This approach works well for small intellectual property (IP) blocks and even subsystems. However, it starts to break down with a large design where it’s hard to stimulate deep behavior and associated coverage points from the chip inputs. When the design verified is an SoC with one or more embedded processors, the testbench approach is inadequate. Since the power of an SoC lies in its processors, trying to verify the design without leveraging the processors is a losing battle.

Virtually all SoC teams leverage the processors in late-stage verification when they run the production software operating system and perhaps, some applications on the design. This step is usually called hardware/software co-verification –– an essential part of the SoC development process.

However, there are several reasons why this is not an ideal way to find remaining bugs in the hardware design. For a start, production software often is not ready until late in the project. It’s preferable to find bugs as early as possible.

Because production software is designed to perform user functions, not to verify the design, it is inefficient at finding bugs. Booting an operating system in simulation may take days or weeks, so hardware/software co-verification is usually performed on an in-circuit emulation (ICE) system or an FPGA-based prototype. Debugging and diagnosing bugs is much harder in a hardware platform than in simulation due to reduced visibility and production software provides few features to help.

Recognizing the gap between the testbench and ICE, some SoC verification teams have recruited a few of the project’s embedded programmers to write C tests to run on the SoC’s processors in simulation. This better leverages the processors, but hand-written tests tend to be quite simple. Humans are not good at thinking in parallel, so the tests tend to do one or two things at a time. For example, a test might verify that the phone block can both send and receive phone calls.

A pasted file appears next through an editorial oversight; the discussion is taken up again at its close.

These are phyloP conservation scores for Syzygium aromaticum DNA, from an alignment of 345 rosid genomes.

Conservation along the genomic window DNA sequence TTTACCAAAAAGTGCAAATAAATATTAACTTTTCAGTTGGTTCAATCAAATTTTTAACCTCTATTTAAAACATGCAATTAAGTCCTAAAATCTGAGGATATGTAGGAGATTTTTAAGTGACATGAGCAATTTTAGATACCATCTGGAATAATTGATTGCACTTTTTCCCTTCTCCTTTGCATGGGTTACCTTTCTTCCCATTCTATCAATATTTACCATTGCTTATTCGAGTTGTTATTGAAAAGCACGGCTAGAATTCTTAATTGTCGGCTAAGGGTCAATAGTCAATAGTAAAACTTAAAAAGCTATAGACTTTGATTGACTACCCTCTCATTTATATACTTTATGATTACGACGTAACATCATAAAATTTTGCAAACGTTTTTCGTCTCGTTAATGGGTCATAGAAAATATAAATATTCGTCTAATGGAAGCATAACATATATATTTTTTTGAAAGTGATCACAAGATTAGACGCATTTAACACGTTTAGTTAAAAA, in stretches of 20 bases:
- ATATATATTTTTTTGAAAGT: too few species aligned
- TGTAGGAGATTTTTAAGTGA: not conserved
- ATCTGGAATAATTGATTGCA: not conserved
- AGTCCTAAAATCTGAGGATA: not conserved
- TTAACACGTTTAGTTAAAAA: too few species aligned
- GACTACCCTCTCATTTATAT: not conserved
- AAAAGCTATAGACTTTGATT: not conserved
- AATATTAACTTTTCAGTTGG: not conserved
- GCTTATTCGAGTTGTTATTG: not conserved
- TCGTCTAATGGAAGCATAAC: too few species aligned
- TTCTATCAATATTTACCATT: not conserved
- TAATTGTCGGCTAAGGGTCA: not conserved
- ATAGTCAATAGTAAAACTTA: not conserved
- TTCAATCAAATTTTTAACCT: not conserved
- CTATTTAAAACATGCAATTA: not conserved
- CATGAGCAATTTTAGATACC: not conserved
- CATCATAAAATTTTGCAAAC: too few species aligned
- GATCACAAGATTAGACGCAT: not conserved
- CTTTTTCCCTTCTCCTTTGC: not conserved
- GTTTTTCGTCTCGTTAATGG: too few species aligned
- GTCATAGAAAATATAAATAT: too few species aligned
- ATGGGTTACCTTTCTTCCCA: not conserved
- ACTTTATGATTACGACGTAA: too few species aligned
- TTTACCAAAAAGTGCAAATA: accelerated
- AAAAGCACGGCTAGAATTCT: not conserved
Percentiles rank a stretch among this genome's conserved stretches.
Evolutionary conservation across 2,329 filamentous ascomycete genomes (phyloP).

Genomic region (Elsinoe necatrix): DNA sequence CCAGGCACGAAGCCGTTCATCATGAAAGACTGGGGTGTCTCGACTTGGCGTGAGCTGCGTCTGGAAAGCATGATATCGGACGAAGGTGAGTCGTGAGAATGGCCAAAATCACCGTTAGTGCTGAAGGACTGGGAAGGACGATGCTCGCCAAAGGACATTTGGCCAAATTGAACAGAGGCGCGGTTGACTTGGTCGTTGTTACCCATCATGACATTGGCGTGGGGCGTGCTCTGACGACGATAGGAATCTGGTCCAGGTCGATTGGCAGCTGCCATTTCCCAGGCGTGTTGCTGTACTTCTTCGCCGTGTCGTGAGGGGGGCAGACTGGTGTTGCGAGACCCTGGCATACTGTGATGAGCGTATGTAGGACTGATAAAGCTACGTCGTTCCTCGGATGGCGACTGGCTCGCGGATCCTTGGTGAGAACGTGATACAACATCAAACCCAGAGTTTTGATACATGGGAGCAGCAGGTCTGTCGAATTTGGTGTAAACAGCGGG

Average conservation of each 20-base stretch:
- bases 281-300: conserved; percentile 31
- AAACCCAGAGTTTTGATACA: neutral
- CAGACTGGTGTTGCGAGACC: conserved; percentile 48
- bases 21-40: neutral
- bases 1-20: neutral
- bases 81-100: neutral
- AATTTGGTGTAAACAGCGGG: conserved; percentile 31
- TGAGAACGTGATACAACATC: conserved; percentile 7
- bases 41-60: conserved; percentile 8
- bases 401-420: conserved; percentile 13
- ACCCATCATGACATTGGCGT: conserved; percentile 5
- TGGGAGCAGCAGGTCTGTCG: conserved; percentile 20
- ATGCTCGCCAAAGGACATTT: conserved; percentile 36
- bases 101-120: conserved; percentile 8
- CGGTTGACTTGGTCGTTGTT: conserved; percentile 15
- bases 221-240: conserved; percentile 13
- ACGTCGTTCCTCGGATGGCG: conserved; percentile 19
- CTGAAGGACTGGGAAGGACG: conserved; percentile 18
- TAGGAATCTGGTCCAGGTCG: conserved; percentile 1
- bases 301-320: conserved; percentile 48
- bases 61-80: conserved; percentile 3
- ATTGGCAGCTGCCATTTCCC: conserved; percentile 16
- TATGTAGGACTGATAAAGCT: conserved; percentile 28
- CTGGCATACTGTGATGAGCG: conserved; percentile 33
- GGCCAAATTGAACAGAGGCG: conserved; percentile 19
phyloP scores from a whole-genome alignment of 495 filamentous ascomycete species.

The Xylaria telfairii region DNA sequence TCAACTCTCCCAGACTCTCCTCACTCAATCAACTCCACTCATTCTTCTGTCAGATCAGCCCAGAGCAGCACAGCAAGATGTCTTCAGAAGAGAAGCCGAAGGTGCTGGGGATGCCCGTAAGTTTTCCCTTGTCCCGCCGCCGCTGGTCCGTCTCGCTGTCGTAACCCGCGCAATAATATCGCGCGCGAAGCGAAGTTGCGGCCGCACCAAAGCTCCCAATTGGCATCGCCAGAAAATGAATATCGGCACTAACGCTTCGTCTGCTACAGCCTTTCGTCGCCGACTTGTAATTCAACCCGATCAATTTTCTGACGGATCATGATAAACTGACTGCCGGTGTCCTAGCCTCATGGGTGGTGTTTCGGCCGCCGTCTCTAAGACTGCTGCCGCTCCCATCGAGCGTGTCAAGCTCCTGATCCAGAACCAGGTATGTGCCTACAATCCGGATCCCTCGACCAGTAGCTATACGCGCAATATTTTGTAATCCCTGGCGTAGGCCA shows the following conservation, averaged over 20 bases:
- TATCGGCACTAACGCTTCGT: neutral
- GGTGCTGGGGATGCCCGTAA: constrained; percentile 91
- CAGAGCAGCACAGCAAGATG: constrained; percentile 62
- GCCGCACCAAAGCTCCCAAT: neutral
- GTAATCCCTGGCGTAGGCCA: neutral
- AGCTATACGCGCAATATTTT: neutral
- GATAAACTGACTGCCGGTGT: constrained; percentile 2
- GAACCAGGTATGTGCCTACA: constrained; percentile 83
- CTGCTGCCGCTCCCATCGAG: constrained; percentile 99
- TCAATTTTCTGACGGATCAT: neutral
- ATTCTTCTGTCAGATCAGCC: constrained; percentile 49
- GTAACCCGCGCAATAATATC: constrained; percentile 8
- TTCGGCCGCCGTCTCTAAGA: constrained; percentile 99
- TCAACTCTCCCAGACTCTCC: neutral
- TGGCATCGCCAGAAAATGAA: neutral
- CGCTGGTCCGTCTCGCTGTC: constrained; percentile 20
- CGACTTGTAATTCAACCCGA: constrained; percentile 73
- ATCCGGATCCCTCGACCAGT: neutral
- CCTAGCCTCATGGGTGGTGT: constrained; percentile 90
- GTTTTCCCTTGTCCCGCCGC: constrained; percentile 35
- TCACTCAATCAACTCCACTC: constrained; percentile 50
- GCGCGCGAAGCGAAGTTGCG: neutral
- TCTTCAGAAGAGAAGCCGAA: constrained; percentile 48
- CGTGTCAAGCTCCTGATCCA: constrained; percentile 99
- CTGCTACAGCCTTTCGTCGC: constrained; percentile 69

A modern SoC may have a half-dozen or more processors, with the possibility of many things happening in parallel. Hand-written tests don’t stress cross-processor cache coherency or exercise concurrent operations. They are unlikely to trigger and verify the (call + text + email + GPS + alert) corner-case example described earlier. The upshot is that hand-written C tests running on the SoC’s embedded processors narrow but do not close the gap in full-chip verification.

Fortunately, a technology is available today to greatly improve the verification of complex SoCs, especially those that will be used for IoT and wearable connectivity. Software such as Breker’s TrekSoC family can automatically generate C test cases from graph-based scenario models that capture the design intent and the verification space. These test cases are multi-threaded and multi-processor, running realistic user scenarios based on the functionality of the SoC. They are designed to find all hardware design bugs before the chip is ever built.

Figure 1. Graph-based scenario models provide the design and verification information necessary to generate multi-threaded, multi-processor, self-verifying C test cases.

Figure 1. Graph-based scenario models provide the design and verification information necessary to generate multi-threaded, multi-processor, self-verifying C test cases.

The C code running in the embedded processors can communicate with a runtime simulation module via a memory-mapped mailbox. The runtime module handles “events,” such as supplying stimulus to an SoC input port or reading and checking results from an output port. Existing UVM verification components (UVCs) and certain other components in the UVM testbench, including coverage points, can be reused. A set of system services makes generation easier since test case runs on “bare metal” without an operating system.

Scenario models developed for standalone IP block verification can be reused at the subsystem and SoC levels. The same SoC scenario model can be used to generate test cases for every verification platform, from high-level virtual prototypes through register transfer level (RTL) simulation, simulation acceleration, ICE and FPGA prototypes. The result is much more thorough pre-silicon verification. When the actual SoC arrives back from the foundry, the same test cases can be run to validate that the silicon is correct.


Figure 2. The same graph-based scenario models can generate C test cases for simulation and hardware platforms, and transactional test cases for IP blocks.

SoC verification is a challenge for today’s smartphones and other devices. The expectation of perfection will be even greater for wearable technology likely to be viewed as an extension of its human user. Testbenches and hardware/software co-verification alone are not enough to satisfy verification requirements for SoCs in wearable applications. Only the emerging SoC verification approach of automatically generated C test cases from scenario models can verify real-world conditions well enough to meet end-user expectations.